The extradosed bridge is a variant of the cabled-stayed bridge and the segmental pre-stressed concrete bridge, combining features of both. It has been extensively used in Japan, and its use is spreading to other places.
A cable-stayed bridge usually has a deck that is sufficiently rigid to spread local loads and to prevent undue flexure and torsion, but the deck is unable to support itself without the cables.
The pre-stressed concrete bridge, by contrast, has no external supports apart from the piers, and the forces in it are controlled by tension in the tendons and compression in the concrete.
The extradosed bridge has a deck which is self-supporting, unlike the cable-stayed bridge, but the extra forces live loads are transferred to cables above the deck. Because these cables take only the live loads, they can be thinner than those of an equivalent cable-stayed bridge, and the can be held up by shorter towers.
This sounds very desirable, but what we desire does not always come to pass. What if the extra weight needed to make the deck self-supporting is much greater than the weight of the live loads? Is the extradosed bridge still feasible and economical?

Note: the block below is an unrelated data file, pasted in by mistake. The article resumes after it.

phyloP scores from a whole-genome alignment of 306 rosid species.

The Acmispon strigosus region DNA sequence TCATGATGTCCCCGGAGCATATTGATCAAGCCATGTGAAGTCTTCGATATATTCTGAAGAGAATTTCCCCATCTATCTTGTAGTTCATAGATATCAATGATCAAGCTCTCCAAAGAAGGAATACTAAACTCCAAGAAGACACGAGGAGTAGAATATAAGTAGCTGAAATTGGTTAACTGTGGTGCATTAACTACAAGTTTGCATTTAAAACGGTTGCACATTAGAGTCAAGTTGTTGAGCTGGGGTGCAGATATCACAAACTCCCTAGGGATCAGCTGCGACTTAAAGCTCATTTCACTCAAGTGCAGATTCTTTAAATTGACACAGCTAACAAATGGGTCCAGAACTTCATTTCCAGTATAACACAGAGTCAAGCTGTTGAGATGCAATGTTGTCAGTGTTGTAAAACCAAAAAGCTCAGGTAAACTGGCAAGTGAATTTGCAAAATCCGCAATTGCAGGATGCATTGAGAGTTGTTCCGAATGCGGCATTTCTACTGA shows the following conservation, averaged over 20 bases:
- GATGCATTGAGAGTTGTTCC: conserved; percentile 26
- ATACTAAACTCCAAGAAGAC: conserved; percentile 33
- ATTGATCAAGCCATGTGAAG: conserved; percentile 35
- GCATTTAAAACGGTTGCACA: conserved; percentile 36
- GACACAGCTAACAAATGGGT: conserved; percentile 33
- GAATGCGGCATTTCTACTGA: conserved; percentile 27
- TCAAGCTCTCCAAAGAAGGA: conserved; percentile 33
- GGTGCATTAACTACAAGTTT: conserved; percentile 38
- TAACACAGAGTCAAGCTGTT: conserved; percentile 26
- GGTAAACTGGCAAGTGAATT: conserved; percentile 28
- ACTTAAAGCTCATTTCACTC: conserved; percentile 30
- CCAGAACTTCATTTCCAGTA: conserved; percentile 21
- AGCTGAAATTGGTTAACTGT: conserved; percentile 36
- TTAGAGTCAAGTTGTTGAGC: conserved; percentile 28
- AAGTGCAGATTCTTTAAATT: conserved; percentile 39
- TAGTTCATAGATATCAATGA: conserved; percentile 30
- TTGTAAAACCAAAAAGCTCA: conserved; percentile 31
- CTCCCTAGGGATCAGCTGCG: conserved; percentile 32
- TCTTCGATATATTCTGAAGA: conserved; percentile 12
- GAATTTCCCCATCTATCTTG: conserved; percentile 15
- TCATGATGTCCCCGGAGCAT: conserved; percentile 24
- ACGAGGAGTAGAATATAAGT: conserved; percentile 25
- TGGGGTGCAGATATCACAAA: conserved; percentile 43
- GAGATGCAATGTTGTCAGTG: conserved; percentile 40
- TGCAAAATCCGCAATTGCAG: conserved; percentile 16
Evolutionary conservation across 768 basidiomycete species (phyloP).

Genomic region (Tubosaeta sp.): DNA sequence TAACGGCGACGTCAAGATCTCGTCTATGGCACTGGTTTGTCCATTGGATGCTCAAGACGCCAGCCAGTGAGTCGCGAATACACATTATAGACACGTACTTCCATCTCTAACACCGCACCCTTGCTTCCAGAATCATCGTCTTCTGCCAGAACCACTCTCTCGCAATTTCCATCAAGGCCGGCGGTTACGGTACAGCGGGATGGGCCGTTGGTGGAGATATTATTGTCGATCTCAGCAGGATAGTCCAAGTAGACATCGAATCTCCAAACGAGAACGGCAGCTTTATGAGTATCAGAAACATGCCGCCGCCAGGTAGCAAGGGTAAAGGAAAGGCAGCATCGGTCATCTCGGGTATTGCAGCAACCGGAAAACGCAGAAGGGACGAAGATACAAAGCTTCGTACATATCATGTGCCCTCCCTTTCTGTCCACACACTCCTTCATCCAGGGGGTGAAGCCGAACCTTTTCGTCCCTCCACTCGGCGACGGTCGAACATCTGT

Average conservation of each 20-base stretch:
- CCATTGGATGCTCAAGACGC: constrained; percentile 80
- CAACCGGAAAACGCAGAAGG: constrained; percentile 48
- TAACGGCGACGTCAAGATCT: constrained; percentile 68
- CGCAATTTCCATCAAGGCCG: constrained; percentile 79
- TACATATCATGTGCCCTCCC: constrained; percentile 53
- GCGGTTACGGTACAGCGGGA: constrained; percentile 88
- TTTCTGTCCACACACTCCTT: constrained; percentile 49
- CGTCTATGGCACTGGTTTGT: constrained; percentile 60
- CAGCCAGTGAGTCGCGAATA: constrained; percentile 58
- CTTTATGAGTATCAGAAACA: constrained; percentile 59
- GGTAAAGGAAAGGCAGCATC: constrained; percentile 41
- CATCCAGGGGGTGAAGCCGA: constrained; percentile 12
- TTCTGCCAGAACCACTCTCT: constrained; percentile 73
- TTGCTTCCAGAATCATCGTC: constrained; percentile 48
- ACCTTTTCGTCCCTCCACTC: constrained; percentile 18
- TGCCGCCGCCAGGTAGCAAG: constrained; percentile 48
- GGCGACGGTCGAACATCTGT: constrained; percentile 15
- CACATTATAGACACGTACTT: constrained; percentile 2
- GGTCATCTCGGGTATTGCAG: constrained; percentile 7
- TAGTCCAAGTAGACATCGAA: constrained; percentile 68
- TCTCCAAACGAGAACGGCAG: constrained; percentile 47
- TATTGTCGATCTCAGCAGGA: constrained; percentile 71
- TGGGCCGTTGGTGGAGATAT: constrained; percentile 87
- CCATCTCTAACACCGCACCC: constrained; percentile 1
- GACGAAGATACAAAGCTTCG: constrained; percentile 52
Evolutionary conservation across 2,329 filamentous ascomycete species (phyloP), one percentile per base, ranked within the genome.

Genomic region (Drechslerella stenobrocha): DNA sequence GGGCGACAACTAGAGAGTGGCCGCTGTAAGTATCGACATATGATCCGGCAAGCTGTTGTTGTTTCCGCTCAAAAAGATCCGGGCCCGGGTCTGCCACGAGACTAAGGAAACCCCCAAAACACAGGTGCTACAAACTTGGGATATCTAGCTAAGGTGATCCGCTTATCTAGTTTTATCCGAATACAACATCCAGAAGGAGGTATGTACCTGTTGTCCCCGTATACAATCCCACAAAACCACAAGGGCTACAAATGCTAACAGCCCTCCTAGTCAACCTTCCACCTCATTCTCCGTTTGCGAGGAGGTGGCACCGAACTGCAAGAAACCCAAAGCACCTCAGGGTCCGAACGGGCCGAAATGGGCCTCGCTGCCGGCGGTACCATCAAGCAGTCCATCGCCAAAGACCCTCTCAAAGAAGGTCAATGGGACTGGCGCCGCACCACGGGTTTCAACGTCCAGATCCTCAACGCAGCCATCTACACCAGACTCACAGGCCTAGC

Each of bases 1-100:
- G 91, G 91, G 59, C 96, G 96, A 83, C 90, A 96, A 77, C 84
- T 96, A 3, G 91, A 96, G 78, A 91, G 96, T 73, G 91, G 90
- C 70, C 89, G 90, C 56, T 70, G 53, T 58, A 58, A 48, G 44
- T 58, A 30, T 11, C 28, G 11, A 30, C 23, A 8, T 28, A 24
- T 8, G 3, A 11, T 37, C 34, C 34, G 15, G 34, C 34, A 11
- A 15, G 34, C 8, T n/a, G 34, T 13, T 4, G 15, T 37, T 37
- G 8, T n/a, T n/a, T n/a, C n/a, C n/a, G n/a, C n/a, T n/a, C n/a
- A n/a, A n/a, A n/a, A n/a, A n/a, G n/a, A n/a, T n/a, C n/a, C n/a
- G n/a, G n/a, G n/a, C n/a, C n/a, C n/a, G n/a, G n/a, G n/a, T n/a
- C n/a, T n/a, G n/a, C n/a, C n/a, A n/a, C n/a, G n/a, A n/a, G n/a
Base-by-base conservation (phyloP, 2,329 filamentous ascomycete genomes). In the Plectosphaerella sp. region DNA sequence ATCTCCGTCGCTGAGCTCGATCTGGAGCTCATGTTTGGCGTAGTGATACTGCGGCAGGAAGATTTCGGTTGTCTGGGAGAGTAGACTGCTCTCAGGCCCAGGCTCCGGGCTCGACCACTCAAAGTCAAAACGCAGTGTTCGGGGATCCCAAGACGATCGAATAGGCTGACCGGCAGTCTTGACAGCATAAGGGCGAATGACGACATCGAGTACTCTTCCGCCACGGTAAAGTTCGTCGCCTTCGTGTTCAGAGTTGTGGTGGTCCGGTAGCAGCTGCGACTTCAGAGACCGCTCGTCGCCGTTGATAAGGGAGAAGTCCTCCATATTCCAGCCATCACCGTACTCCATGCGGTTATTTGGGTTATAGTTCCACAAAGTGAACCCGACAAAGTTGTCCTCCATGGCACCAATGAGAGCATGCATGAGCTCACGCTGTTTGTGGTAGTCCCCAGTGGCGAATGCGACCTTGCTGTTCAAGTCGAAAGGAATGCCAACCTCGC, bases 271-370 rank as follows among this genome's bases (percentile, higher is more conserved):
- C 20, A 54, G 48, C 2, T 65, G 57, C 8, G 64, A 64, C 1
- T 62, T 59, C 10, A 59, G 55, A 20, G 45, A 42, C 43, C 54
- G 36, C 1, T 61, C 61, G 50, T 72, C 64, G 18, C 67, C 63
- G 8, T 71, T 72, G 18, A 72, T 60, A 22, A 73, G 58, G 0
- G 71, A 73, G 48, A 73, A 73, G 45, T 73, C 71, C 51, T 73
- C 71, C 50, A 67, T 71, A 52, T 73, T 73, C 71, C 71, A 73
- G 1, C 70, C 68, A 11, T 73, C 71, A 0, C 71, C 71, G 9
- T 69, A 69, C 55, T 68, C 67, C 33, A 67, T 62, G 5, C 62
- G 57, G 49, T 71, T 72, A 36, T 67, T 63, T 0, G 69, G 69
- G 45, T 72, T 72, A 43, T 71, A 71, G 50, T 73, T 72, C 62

What about the external cables? It is all very well to say that they will take the live loads, but how do we make them do that? What prevents the deck from taking some or all of the live load? If, for example, the external cables are made of an alloy that is too easy to stretch, they will allow the deck to deflect and take load. The same problem occurs in pre-stressing - we have to make sure that the tendons do not stretch enough to allow too much tension in the concrete.
Since the extradosed bridge has a self-supporting deck, this can be built the external cables, using the well established techniques for segmental bridges. The towers and cables can be added after completion of the deck. Since the external cables are not required to support the weight of the deck, they could (in principle) be installed with nominally zero tension. Compare this with the cable-stayed bridge, where the cables have to be installed with the deck sections, and adjusted to specified tensions, which will change as the construction progresses. Even if the external cables of an extradosed bridge are given some small initial tension, the tensions in the cables will not affect each other as much as in a normal cable-stayed bridge.
Here are some URLs about extradosed bridges.